This is however not entirely accurate. While individual photon packets are uncorrelated and conflict-free, the same is not true for the medium with which the radiation interacts. Different photon packets can enter the same cell simultaneously and this can still lead to potential conflicts during the update of the optical properties of the cell. Resolving these conflicts can hamper the parallel efficiency, especially in small grids with a high number of parallel threads.

For small grids, distributed memory parallelisation is incredibly straightforward and the speedup can be near ideal. The only communication that is required is a sync of all cell properties after every photon packet propagation step, which can be done with very little MPI calls and introduces almost no overhead. This scenario however assumes that each MPI process stores a full copy of the grid, which is only possible for large memory nodes and for relatively small grids.

As soon as grids get really large, Monte Carlo techniques usually hit a serious bottleneck in terms of scalability. When the grid needs to be split over multiple MPI processes, additional communication is required to send photon packets from one part of the grid to another. Since these communications follow the random paths of the photon packets, they are unpredictable and therefore extremely hard to manage. There are a few algorithms in the relevant scientific literature that overcome this issue, but none of them is really straightforward to implement.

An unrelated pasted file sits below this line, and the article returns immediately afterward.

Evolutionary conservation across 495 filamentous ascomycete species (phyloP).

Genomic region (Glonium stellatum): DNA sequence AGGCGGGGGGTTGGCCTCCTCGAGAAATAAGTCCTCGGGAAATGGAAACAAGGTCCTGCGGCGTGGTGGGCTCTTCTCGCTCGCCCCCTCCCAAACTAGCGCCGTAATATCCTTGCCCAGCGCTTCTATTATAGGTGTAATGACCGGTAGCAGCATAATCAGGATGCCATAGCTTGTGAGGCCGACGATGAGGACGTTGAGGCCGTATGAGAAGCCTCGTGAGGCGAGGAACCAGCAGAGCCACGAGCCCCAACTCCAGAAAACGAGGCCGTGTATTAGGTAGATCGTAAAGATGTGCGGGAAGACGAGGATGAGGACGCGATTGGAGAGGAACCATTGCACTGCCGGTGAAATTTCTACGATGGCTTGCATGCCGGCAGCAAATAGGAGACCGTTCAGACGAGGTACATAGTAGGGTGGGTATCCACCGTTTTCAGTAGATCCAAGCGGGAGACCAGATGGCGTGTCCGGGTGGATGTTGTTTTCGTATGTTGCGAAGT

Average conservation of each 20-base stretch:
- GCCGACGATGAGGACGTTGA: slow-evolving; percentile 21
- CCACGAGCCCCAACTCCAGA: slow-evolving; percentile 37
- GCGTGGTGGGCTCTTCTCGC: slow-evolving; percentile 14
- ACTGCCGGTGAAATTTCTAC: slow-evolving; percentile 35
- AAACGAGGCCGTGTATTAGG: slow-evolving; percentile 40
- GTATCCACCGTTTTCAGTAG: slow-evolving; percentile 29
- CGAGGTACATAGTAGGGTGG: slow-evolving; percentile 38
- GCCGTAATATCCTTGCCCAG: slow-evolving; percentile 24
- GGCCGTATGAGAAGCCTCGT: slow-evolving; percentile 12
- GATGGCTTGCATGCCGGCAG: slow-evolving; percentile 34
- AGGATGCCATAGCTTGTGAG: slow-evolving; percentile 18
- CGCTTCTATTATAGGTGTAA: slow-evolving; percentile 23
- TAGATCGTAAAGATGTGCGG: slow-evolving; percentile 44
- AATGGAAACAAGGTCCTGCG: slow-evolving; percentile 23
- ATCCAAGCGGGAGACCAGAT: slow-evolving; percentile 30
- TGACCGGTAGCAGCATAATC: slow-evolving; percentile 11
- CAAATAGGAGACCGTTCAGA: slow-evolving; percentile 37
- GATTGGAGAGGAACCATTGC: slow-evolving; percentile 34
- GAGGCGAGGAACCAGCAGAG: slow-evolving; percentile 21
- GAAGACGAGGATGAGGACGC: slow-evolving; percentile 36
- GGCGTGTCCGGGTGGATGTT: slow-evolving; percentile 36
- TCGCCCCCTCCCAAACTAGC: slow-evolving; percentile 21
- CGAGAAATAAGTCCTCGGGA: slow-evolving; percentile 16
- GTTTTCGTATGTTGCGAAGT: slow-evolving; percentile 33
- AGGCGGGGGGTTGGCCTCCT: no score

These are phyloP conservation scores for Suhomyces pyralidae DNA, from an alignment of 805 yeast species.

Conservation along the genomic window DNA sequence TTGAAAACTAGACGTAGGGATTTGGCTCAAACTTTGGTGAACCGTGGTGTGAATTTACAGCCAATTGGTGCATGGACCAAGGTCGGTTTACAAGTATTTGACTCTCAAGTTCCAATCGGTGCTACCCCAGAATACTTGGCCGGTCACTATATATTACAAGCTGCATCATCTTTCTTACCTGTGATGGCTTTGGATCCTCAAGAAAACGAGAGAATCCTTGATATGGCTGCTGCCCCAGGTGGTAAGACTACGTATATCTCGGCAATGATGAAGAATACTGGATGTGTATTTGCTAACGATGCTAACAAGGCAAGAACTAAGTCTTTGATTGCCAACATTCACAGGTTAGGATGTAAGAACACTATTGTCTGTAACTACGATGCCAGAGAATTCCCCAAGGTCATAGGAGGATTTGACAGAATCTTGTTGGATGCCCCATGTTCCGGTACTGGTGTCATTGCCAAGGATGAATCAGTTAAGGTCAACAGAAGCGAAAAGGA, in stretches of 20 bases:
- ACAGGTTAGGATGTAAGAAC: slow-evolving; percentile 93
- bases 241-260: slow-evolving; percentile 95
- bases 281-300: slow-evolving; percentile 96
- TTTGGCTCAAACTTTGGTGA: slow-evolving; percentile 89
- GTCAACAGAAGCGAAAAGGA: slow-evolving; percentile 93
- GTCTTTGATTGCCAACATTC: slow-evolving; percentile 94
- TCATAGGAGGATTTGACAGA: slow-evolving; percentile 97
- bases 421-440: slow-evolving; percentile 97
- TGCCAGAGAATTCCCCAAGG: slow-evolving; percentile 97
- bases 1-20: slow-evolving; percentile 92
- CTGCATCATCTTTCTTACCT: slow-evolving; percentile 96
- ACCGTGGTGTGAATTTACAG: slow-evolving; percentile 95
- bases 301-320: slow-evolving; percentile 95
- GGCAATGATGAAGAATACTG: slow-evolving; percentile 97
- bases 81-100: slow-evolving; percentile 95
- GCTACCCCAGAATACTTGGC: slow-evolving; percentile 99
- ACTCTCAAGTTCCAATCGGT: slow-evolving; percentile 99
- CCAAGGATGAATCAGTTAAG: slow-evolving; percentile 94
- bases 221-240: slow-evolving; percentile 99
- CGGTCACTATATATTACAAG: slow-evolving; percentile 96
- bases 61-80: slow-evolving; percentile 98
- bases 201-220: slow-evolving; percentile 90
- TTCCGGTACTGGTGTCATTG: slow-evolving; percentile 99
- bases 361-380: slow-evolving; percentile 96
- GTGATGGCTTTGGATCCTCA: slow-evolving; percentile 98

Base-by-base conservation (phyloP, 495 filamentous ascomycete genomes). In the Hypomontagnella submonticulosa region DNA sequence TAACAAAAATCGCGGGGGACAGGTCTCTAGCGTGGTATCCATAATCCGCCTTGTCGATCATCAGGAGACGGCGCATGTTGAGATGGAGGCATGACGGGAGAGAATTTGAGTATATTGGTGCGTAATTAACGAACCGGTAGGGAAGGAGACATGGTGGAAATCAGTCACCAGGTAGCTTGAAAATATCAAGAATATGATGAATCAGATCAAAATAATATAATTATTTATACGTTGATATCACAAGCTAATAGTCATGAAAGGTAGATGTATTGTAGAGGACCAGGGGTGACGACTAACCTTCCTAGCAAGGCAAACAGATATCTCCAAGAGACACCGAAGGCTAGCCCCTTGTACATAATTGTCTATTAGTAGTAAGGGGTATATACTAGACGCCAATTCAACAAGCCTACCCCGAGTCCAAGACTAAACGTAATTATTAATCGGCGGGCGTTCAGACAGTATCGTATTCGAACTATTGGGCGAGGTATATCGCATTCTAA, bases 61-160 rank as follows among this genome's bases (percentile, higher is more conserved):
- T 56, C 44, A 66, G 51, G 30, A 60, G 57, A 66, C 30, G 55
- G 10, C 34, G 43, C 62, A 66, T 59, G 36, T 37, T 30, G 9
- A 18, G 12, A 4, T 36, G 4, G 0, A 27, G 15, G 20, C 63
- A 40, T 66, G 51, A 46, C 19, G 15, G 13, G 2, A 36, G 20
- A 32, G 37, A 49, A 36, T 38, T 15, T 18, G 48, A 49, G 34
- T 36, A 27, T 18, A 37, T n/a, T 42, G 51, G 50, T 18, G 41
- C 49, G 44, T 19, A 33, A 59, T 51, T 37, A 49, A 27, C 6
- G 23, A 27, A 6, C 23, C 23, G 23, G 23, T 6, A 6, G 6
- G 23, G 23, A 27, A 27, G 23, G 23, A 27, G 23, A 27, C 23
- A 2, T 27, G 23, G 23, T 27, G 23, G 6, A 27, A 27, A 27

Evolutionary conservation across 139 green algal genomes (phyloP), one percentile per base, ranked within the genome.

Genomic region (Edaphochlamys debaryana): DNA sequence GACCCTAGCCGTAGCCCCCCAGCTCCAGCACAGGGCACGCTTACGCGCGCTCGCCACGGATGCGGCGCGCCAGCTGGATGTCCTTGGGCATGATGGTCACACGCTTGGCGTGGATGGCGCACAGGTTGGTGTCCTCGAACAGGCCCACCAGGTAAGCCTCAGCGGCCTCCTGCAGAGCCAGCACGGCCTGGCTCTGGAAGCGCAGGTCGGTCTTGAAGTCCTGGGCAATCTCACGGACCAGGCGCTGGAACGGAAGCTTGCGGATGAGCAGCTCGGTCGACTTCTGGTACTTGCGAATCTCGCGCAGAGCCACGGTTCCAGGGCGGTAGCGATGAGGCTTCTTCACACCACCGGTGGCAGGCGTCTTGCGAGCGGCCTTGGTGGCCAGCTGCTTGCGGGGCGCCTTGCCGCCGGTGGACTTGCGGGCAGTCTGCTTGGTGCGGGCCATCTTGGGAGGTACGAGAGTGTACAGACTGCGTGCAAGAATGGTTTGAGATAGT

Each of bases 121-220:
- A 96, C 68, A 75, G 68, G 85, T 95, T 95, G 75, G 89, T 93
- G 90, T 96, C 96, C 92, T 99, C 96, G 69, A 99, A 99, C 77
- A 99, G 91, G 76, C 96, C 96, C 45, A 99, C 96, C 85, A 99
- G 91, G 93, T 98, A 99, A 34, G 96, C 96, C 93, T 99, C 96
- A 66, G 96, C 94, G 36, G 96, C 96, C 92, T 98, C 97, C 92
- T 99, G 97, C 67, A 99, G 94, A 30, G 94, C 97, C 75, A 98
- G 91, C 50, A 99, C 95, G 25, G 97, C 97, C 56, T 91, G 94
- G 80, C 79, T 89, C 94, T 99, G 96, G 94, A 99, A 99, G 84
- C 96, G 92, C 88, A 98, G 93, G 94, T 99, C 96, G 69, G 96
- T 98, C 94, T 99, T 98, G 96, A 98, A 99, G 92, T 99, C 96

So overall, Monte Carlo techniques are very efficient for small grids. They get increasingly hard to parallelise for larger grids and there is some size scale limit above which they become impractical and very hard to use. Even if a large grid fits in memory, its size combined with the random access patterns that are the natural result of the Monte Carlo nature of the technique lead to very inefficient memory usage, which hampers the overall efficiency. This is why I will discuss an alternative approach to Monte Carlo techniques in an upcoming post.

Professional astronomer.